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VIII.

And her's is still the spendthrift heart, that, when a wayward girl,

In passion's hour to pleasure's bowl cast in a priceless pearl;

But oh, her wealth of hoarded gems were all too poor to pay

The one rich pearl, in this wild hour her fears have flung away !

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The princely pearl to whom her brow, though dark, seemed, oh, how fairl And crowns were only precious things, when in her raven hair; Who paid her smiles with diadems, and bought, at empire's Cost, The love which he must lose to-day, when all beside is lost!

X. She hath risen like a queen l—a pause—a moment's pause !— and now One word hath torn the golden badge from off her royal brow !

The prows are turned to Egypt, and the flying sails unfurled, And the western breeze hath borne from him the fortunes of

the world !
THOMAS K. HERVEY.

Charge of the Light Brigade.

ALF a league, half a league,
Half a league onward,
All in the valley of Death
Rode the six hundred.

CHARGE OF THE LIGHT BRIGADE. 41

Into the valley of Death
Rode the six hundred,
For up came an order which
Some one had blundered.
“Forward, the Light Brigade 1
Take the guns,” Nolan said;
Into the valley of Death
Rode the six hundred.

“Forward, the Light Brigade 1"
No man was there dismayed,
Not though the soldier knew
Some one had blundered :
Theirs not to make reply,
Theirs not to reason why,
Theirs but to do and die:—
Into the valley of Death
Rode the six hundred.

Cannon to right of them,
Cannon to left of them,
Cannon in front of them
Volleyed and thundered ;
Stormed at with shot and shell,
Boldly they rode and well,
Into the jaws of Death,
Into the mouth of Hell
Rode the six hundred.

Flashed all their sabers bare,
Flashed all at once in air,
Sabering the gunners there,
Charging an army, while
All the world wondered :
Plunged in the battery smoke,
With many a desperate stroke
The Russian line they broke;

Then they rode back, but not, -
Not the six hundred.

Cannon to right of them,
Cannon to left of them,
Cannon behind them
Volleyed and thundered:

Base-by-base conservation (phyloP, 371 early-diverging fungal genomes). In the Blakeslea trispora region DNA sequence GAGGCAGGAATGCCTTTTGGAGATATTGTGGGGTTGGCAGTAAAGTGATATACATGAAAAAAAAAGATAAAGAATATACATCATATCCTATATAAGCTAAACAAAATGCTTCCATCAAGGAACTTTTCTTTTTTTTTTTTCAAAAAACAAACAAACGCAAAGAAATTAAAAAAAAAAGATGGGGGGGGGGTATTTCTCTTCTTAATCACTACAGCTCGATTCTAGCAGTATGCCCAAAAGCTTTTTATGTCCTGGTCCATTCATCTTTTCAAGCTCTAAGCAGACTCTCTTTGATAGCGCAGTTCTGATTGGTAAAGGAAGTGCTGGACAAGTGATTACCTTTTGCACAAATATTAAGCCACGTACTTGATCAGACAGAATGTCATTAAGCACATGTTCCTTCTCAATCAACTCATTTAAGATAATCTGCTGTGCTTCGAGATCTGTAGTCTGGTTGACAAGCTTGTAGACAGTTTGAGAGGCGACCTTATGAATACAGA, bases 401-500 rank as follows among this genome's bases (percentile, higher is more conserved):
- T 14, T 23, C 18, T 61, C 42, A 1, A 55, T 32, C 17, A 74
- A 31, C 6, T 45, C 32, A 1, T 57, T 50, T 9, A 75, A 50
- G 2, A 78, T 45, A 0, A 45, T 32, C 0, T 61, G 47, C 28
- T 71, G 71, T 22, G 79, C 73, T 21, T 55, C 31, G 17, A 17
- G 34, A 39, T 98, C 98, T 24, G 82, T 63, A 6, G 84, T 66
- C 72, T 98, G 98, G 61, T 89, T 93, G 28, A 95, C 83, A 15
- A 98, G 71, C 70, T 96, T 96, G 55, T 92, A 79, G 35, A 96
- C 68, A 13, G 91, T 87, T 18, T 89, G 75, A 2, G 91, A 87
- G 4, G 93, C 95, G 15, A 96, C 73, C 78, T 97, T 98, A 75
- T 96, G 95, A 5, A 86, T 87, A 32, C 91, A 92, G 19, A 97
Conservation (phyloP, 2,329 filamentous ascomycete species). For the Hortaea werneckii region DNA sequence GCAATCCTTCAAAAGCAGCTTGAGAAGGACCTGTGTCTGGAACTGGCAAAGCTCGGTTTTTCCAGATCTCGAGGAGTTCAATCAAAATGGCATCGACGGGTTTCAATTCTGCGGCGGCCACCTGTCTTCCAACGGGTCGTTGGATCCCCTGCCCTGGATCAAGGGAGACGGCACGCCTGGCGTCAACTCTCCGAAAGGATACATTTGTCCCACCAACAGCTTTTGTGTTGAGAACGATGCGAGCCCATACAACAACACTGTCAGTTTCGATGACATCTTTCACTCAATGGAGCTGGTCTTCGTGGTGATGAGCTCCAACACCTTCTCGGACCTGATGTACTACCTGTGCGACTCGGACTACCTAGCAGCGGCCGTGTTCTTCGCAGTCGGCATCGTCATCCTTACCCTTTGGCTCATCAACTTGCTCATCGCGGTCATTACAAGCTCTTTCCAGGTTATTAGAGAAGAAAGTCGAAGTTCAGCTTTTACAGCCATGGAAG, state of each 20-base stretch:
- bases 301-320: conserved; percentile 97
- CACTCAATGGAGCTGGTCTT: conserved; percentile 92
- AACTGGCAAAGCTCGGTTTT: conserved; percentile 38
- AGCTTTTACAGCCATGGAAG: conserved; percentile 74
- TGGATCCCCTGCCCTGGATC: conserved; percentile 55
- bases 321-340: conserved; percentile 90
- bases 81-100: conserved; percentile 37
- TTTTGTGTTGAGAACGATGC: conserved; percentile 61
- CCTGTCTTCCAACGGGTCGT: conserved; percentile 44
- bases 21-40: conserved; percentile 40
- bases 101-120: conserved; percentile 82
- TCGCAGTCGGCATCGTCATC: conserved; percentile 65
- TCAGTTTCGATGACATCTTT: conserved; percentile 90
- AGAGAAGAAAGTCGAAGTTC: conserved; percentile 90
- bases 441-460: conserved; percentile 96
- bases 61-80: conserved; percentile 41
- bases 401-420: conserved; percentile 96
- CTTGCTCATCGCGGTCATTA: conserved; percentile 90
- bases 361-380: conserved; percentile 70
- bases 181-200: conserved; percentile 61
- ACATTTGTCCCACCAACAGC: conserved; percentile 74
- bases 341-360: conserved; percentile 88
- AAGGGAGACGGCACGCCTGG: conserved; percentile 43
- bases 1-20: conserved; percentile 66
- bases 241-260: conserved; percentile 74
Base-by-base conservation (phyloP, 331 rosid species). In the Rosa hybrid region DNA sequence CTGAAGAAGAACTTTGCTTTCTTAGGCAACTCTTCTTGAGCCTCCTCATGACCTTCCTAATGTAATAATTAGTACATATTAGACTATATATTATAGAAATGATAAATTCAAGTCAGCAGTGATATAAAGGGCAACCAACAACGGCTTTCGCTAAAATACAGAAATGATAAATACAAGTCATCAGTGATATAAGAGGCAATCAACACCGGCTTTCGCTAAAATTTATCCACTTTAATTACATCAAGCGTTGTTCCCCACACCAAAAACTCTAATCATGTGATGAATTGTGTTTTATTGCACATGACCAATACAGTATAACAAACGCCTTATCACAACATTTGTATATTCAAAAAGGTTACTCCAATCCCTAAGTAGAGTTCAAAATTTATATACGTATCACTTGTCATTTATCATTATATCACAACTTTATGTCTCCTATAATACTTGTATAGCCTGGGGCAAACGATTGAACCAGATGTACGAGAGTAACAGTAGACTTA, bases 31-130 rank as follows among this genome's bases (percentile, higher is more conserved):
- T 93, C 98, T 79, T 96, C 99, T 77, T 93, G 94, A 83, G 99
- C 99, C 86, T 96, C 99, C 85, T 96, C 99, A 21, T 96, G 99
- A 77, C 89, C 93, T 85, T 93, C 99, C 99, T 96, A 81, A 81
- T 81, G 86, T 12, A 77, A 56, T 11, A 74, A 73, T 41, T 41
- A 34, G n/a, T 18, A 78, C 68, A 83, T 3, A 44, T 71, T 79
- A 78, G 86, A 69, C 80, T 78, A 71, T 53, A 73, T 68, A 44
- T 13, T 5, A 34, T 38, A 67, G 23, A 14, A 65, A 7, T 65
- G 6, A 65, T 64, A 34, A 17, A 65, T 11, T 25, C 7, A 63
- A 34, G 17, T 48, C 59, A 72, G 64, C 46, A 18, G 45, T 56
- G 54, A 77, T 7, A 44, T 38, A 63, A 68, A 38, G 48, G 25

Stormed at with shot and shell,
While horse and hero fell,
Those that had fought so well
Came from the jaws of Death,
Back from the mouth of Hell,
All that was left of them,
Left of six hundred.

When can their glory fade 2
O the wild charge they made 1
All the world wondered.
Honor the charge they made
Honor the Light Brigade,
Noble six hundred
ALFRED TENNYSON.

The Lotus-Eaters.

I

“(TOURAGE I’’ he said, and pointed toward the land;
“This mounting wave shall roll us shoreward soon.”
In the afternoon they came unto a land
In which it seeméd always afternoon.
All round the coast the languid air did swoon,
Breathing like one that hath a weary dream.
Full-faced above the valley stood the moon :
And like a downward smoke, the slender stream
Along the cliff to fall, and pause and fall did seem.

THE LOTUS-EA 7TERS. 43

II.

A land of streams some, like a downward smoke,
Slow-dropping veils of thinnest lawn, did go ;
And some through wavering lights and shadows broke,
Rolling a slumbrous sheet of foam below.
They saw the gleaming river seaward flow
From the inner land: far off, three mountain-tops,
Three silent pinnacles of aged snow,
Stood sunset-flushed: and, dewed with showery drops,
Up-clomb the shadowy pine above the woven copse.

III.

The charméd sunset lingered low adown
In the red West: through mountain-clefts the dale
Was seen far inland, and the yellow down
Bordered with palm, and many a winding vale
And meadow, set with slender galingale;
A land where all things always seemed the same !
And round about the keel, with faces pale,
Dark faces pale against that rosy flame,
The mild-eyed melancholy Lotus-eaters came.

IV.

Branches they bore of that enchanted stem,
Laden with flower and fruit, whereof they gave
To each, but whoso did receive of them,
And taste, to him the gushing of the wave
Far, far away did seem to mourn and rave
On alien shores; and if his fellow spake,
His voice was thin, as voices from the grave;
And deep asleep he seemed, yet all awake,
And music in his ears his beating heart did make.

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They sat them down upon the yellow sand,
Between the sun and moon, upon the shore;

And sweet it was to dream of Father-land,
Of child, and wife, and slave ; but evermore
Most weary seemed the sea, weary the oar,
Weary the wandering fields of barren foam.
Then some one said, “We will return no more;”
And all at once they sang, “Our island home
Is far beyond the wave; we will no longer roam.”

CHORIC SONG.
I.

THERE is sweet music here that softer falls
Than petals from blown roses on the grass,
Or night-dews on still waters between walls
Of shadowy granite, in a gleaming pass;
Music that gentlier on the spirit lies
Than tired eyelids upon tired eyes;
Music that brings sweet sleep down from the blissful skies.
Here are cool mosses deep,
And through the moss the ivies creep,
And in the stream the long-leaved flowers weep,
And from the craggy ledge the poppy hangs in sleep.

II.

Why are we weighed upon with heaviness,
And utterly consumed with sharp distress,
While all things else have rest from weariness?
All things have rest: why should we toil alone?
We only toil, who are the first of things,
And make perpetual moan,
Still from one sorrow to another thrown :
Nor ever fold our wings,
And cease our wanderings,
Nor steep our brows in slumber's holy balm;
Nor hearken what the inner spirit sings,
“There is no joy but calm l’”
Why should we only toil, the roof and crown of things?

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